This article needs additional citations for verification. (December 2008) (Learn how and when to remove this template message)
Database tuning describes a group of activities used to optimize and homogenize the performance of a database. It usually overlaps with query tuning, but refers to design of the database files, selection of the database management system (DBMS) application, and configuration of the database's environment (operating system, CPU, etc.).
Database tuning aims to maximize use of system resources to perform work as efficiently and rapidly as possible. Most systems are designed to manage their use of system resources, but there is still much room to improve their efficiency by customizing their settings and configuration for the database and the DBMS.
Hardware and software configuration of disk subsystems are examined: RAID levels and configuration, block and stripe size allocation, and the configuration of disks, controller cards, storage cabinets, and external storage systems such as SANs. Transaction logs and temporary spaces are heavy consumers of I/O, and affect performance for all users of the database. Placing them appropriately is crucial.
Frequently joined tables and indexes are placed so that as they are requested from file storage, they can be retrieved in parallel from separate disks simultaneously. Frequently accessed tables and indexes are placed on separate disks to balance I/O and prevent read queuing.
DBMS users and DBA experts
DBMS tuning refers to tuning of the DBMS and the configuration of the memory and processing resources of the computer running the DBMS. This is typically done through configuring the DBMS, but the resources involved are shared with the host system.
Tuning the DBMS can involve setting the recovery interval (time needed to restore the state of data to a particular point in time), assigning parallelism (the breaking up of work from a single query into tasks assigned to different processing resources), and network protocols used to communicate with database consumers.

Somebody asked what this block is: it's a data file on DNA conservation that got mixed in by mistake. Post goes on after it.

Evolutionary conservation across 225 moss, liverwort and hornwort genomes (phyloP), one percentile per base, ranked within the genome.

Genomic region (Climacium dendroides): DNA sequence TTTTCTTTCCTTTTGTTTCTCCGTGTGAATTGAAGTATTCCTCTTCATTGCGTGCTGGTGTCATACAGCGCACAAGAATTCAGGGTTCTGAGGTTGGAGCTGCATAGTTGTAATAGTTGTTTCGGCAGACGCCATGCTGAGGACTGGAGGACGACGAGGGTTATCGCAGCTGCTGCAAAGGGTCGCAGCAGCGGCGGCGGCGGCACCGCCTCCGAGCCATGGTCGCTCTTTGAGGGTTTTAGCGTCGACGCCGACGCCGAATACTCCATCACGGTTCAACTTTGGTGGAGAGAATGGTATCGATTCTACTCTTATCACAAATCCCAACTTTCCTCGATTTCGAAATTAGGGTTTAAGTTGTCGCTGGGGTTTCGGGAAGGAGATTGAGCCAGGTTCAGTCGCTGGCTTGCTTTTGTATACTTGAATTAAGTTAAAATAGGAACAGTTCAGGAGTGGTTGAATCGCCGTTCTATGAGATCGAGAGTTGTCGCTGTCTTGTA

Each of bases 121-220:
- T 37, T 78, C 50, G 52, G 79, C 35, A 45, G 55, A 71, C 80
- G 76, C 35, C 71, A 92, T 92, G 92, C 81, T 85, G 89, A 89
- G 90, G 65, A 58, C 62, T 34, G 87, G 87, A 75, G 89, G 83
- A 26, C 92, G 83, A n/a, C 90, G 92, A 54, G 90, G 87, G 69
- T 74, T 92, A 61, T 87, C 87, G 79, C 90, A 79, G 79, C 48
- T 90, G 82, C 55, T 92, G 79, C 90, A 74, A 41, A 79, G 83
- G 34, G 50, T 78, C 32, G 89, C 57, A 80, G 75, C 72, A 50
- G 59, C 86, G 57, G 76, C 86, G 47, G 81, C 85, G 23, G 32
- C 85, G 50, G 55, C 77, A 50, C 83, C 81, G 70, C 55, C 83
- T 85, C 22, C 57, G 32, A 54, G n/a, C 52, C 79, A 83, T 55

Memory is allocated for data, execution plans, procedure cache, and [clarify]. It is much faster to access data in memory than data on storage, so maintaining a sizable cache of data makes activities perform faster. The same consideration is given to work space. Caching execution plans and procedures means that they are reused instead of recompiled when needed. It is important to take as much memory as possible, while leaving enough for other processes and the OS to use without excessive paging of memory to storage.
Processing resources are sometimes assigned to specific activities to improve concurrency. On a server with eight processors, six could be reserved for the DBMS to maximize available processing resources for the database.
Automatic DB tuning
On a heavily used database, the transaction log grows rapidly. Transaction log entries must be removed from the log to make room for future entries. Frequent transaction log backups are smaller, so they interrupt database activity for shorter periods of time.
DBMS use statistic histograms to find data in a range against a table or index. Statistics updates should be scheduled frequently and sample as much of the underlying data as possible. Accurate and updated statistics allow query engines to make good decisions about execution plans, as well as efficiently locate data.
Defragmentation of table and index data increases efficiency in accessing data. The amount of fragmentation depends on the nature of the data, how it is changed over time, and the amount of free space in database pages to accept inserts of data without creating additional pages.
- "Performance Tuning for Relational Database Applications". Archived from the original on 2008-09-05. Retrieved 2008-09-26.
- ""Inside Database Maintenance Plans", SQL Server Magazine". Retrieved 2008-09-26.